Washington Street today might not be quite what it was back in the day. As the hub of black commerce and culture in High Point, it boasted two cab companies, multiple dentists and doctors, a law office, a YMCA and YWCA, a couple movie theaters and grills, a skating rink, a putt-putt golf course, two hotels and malt shop.
Still, it’s a pretty lively scene as Glenn Chavis, the pre-eminent historian of African-American life in High Point, gives a television interview to Spectrum News. Just as the cameraman sets up the shot, a barefoot woman fashionably dressed in black slacks and a pink top takes a seat on a metal bench, removes a flattened cardboard box and then reclines like a 1940s film siren with her arm flung back. Just then, a man riding past on bicycle while smoking calls out, “Hello people in TV land! Goddamn, I dropped my cigarette.” A man in a pickup blows his horn to greet Chavis, a familiar figure on the street.
Later, they move down the street to its eastern terminus and stage another shot near the Washington Quick Mart, where a sidewalk vendor is selling sundresses and shades. Chavis takes a break to alert me: “Did you see that transaction? Those two white ladies pulled into the parking lot, took care of business, and were in and out just like that.”
Three police officers on foot sweep down the street in the old-school manner, warily eying bystanders and waving curtly. They rouse the woman on the bench, who wasn’t sleeping so much as sunning.
Now in its sixth year, today the only takers for Chavis’ Washington Street tour are two reporters, but previously he’s guided the likes of Mayor Bill Bencini.
Washington Street flourished during the years of segregation. This Saturday morning, Chavis mentions a former slave named Hinton who initially opened a restaurant on Main Street, but was forced out in the 1910s as white supremacy consolidated in North Carolina, and Hinton wound up building an 11-room hotel on Washington Street. Conversely, integration in the 1960s offered black entrepreneurs access to larger markets and set in motion the district’s decline.
While segregation kept black dollars circulating in the black community, the injustice of Jim Crow inflicted plenty of tragedy. The two hospitals operating in High Point in the 1930s demonstrated how the color line might occasionally blur but tended to sharpen when the stakes were raised. Guilford General Hospital, located at the end of Washington Street, served only whites, Chavis said, while the more remote Burrus Memorial Hospital was open to both races.
Chavis’ grandfather came to the High Point from the mountains, and he was fair-skinned with straight hair. When his grandfather’s appendix ruptured, Chavis says, he was taken to Guilford General Hospital. His wife, who had dark skin, came to visit her husband, only to be told, “We don’t treat colored patients, and we don’t even have a colored janitor.” When the hospital staff found out Chavis’ grandfather was black, they put him out.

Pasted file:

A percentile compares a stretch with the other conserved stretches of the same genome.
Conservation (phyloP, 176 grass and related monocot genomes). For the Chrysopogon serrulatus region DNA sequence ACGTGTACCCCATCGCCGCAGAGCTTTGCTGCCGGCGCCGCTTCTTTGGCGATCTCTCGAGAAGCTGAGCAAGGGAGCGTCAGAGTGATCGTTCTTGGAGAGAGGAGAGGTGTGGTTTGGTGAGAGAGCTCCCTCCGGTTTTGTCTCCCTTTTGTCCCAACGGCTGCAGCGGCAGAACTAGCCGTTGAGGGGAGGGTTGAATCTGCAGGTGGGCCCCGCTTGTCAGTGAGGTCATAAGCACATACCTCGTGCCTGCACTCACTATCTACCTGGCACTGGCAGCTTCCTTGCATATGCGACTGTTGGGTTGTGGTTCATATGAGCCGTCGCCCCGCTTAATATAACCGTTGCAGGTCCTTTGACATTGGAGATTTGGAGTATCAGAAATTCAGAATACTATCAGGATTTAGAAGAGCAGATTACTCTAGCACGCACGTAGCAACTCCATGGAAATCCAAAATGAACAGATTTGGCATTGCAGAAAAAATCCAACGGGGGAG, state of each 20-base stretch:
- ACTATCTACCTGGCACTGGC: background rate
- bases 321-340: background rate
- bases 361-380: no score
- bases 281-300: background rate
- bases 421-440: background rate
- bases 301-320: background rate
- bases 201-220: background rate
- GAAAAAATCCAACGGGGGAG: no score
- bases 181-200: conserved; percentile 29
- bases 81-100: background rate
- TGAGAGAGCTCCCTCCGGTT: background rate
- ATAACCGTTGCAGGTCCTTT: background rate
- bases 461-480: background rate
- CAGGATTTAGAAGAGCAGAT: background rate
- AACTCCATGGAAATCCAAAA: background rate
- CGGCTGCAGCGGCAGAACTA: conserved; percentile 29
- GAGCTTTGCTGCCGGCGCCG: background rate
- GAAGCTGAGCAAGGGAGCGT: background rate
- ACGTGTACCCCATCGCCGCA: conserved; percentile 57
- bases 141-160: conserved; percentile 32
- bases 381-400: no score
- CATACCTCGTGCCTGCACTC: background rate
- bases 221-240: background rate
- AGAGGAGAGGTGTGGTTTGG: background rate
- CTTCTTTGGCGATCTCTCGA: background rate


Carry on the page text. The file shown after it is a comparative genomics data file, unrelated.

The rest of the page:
More tragically, Chavis recounts a story from the early ’30s about a “fair” woman of African descent who was dating a white man. They got into an argument in a cab, and he slit her throat. The cab driver dropped her off at Guilford General, but her vindictive lover called the hospital and informed the staff that the woman was black. Chavis says they bandaged up the woman’s neck and put her out on the curb, where she bled to death.
While white institutions dealt cruelly with black people in a segregated society, black establishments appear to have provided convenient opportunities to absorb blame when conflict arose within the white community.
A short-lived, black-owned silent movie theater that opened on Washington Street in 1912 was the setting for the death of Officer William Witcher, the first High Point police officer killed in the line of duty. Contemporaneous newspaper accounts uncovered by Chavis indicate that Witcher was on duty at the movie theater and Chief Ben Ridge and another officer arrived between 9 and 10 p.m. on a night in September 1913. The story also indicates that Witcher was killed while responding to a fight between two black men in September 1913.
“Officer Witcher told his wife: ‘If I die, sue the city because the police chief shot me,’” Chavis says.
While the coroner’s verdict indicated that the person who filed the pistol shot was unknown, one article states, “Chief [Ben] Ridge said two Negroes saw a white man whom they didn’t know fire the fatal shot from near the side of Chief Ridge. Another four Negroes saw the flash of the gun but could not identify the white man.”
The movie theater appears to have closed in the aftermath of the shooting.
Much later, when he was a teenager, Chavis recalls a more wholesome kind of excitement.
Speaking of the L&M Grill, located near the present-day Jackie’s Place nightclub, he says, “It was packed. After football games you couldn’t even move around in there.”
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